Jul 4, 2016

Jubilee: The X-Tinction of Storytelling

Jubilee: A Detailed Introduction to an X-Men Legend
Part 4 – The X-Tinction of Storytelling
Back Issue Ben
Ben Smith

The early ‘90s were an interesting time to be a comic book fan. A new crop of superstar artists had taken the medium by storm, despite how little substance their books had under all that style. The first vestiges of the speculator boom were beginning to take shape, with retailers often marking up brand new books for even the most superficial of reasons. It was in this environment that brand new characters like Jubilee and Gambit debuted, and quickly became multimedia stars thanks to the X-Men animated series.

Nothing encapsulates that time period quite like the massive crossover event, the X-Tinction Agenda. The story had something to do with Genosha and Cameron Hodge blah blah blah pretty pictures. The cover to part one of the event, featuring Havok cutting loose, is one of my favorite X-Men covers of all time, so when I bought the digital collection a few years back, I really really wanted to like it. Unfortunately, it’s a bit of a spectacular mess. Consider this: despite our collective shame over making Rob Liefeld a superstar artist, he’s not even the worst artist on this crossover. That honor goes to Bogdanove. Despite transcendent talents like Claremont and Louise Simonson, the youngsters had taken over, and the results were not good.

In honor of the lack of story in X-Tinction Agenda, here are some pretty pictures to look at.

Here’s a fairly famous half-splash of Wolverine, Jubilee, and Psylocke by Jim Lee.

Say what you will about Jim Lee, but there wasn’t anything like him in comics at this time. He was a superstar for a reason. Unfortunately, I think all those guys learned that they sold a ton of books no matter how hard they worked, so why spend extra time agonizing over a page? Also, when you can sell splash pages of your original art for 5 times the amount of a panel page, why not make the whole issue splash pages? Jim Lee was still putting in top-notch work at this point, not succumbing to any of the questionable posing and suspect anatomy that would plague his work later on.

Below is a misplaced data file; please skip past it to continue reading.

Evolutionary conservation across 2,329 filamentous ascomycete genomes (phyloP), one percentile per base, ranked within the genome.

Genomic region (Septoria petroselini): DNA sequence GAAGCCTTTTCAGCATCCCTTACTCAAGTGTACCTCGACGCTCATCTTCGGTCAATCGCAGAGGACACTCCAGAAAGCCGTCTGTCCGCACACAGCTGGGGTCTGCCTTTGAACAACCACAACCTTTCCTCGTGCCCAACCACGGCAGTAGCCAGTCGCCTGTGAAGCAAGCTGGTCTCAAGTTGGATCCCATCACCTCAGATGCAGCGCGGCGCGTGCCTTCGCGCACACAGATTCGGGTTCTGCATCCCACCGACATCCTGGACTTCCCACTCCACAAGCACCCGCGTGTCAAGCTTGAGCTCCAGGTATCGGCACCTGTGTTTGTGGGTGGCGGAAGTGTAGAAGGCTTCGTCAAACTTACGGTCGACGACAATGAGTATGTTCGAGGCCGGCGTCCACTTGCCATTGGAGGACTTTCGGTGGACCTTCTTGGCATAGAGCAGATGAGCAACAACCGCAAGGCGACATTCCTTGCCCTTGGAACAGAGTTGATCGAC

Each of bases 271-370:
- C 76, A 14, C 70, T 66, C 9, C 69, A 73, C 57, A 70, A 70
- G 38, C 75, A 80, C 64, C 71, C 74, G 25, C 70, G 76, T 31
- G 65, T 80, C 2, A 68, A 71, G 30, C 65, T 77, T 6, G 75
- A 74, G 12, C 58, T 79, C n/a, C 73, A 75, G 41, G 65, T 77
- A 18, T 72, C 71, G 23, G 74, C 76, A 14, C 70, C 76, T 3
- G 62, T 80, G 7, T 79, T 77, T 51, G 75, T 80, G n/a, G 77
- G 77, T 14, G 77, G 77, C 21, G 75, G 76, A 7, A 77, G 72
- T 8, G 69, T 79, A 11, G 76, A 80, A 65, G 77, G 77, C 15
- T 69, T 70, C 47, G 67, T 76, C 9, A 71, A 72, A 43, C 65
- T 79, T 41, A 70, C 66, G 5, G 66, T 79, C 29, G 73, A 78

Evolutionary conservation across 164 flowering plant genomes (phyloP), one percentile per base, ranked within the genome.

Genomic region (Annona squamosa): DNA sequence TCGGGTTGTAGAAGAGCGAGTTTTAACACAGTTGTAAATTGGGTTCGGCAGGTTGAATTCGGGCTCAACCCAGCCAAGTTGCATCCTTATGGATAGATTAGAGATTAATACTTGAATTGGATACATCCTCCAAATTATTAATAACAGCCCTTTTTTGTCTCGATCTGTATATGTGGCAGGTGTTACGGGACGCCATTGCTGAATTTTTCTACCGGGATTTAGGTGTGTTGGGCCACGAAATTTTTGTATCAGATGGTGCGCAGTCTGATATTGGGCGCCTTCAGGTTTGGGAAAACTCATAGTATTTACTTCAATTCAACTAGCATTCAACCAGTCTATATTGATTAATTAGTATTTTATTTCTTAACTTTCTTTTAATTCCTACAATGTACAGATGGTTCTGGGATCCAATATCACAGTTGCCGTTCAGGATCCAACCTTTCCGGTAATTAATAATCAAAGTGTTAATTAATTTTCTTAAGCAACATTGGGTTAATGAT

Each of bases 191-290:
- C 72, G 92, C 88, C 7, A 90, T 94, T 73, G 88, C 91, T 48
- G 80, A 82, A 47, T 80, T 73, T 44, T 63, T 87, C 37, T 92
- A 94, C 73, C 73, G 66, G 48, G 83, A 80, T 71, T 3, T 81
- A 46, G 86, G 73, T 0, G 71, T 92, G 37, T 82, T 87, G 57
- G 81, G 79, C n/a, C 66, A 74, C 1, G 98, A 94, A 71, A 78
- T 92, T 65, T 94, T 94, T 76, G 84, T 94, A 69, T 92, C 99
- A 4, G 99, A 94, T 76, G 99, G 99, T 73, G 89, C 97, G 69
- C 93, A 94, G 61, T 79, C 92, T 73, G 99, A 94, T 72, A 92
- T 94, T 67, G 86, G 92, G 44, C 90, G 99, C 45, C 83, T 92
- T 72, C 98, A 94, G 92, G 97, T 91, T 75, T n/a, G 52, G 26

This might be the first instance of Claremont’s famous “focused totality of my telepathic powers” line from Psylocke.

Here’s a Rob Liefeld Jubilee.

And another one, where she’s apparently developed powers that make her sprout yellow peacock feathers.

I’m not one of those guys that likes to pile onto the Liefeld hate train, but how in the hell did we make this guy a superstar? There certainly have been worse artists to work in comics, but the ratio of bad drawing to popularity has never been as high as it was here. It’s one of the bigger regrets we have in the history of American society.

Here’s a tease of what would have been a pretty spectacular fight between Wolverine and Archangel.

Unfortunately, it didn’t really go anywhere. I don’t know how, in a book all about the visuals, you fail to provide more of the most interesting thing possible in the story.

I remember when X-Tinction Agenda came out. I remember going to the comic book store and trying to get every chapter of the crossover, but it was hard because all the issues were marked up beyond cover price. Except the Bogdanove issues; nobody wanted those (that’s not a joke). I don’t even know if I was still reading the comics at this point, but I was still a collector, and the X-Men had already replaced Spider-Man as my favorite franchise. Incidentally, it wouldn’t be that much longer before I took my first extended break from comics.

Following X-Tinction Agenda, the X-Men were finally (mostly) back together as a complete unit. Uncanny X-Men #273 dealt with all these characters sharing the same living space, as rendered by an all-star lineup of artists. (Some people may not realize that John Byrne reunited with Claremont on the X-Men for a 3-page sequence in this issue.)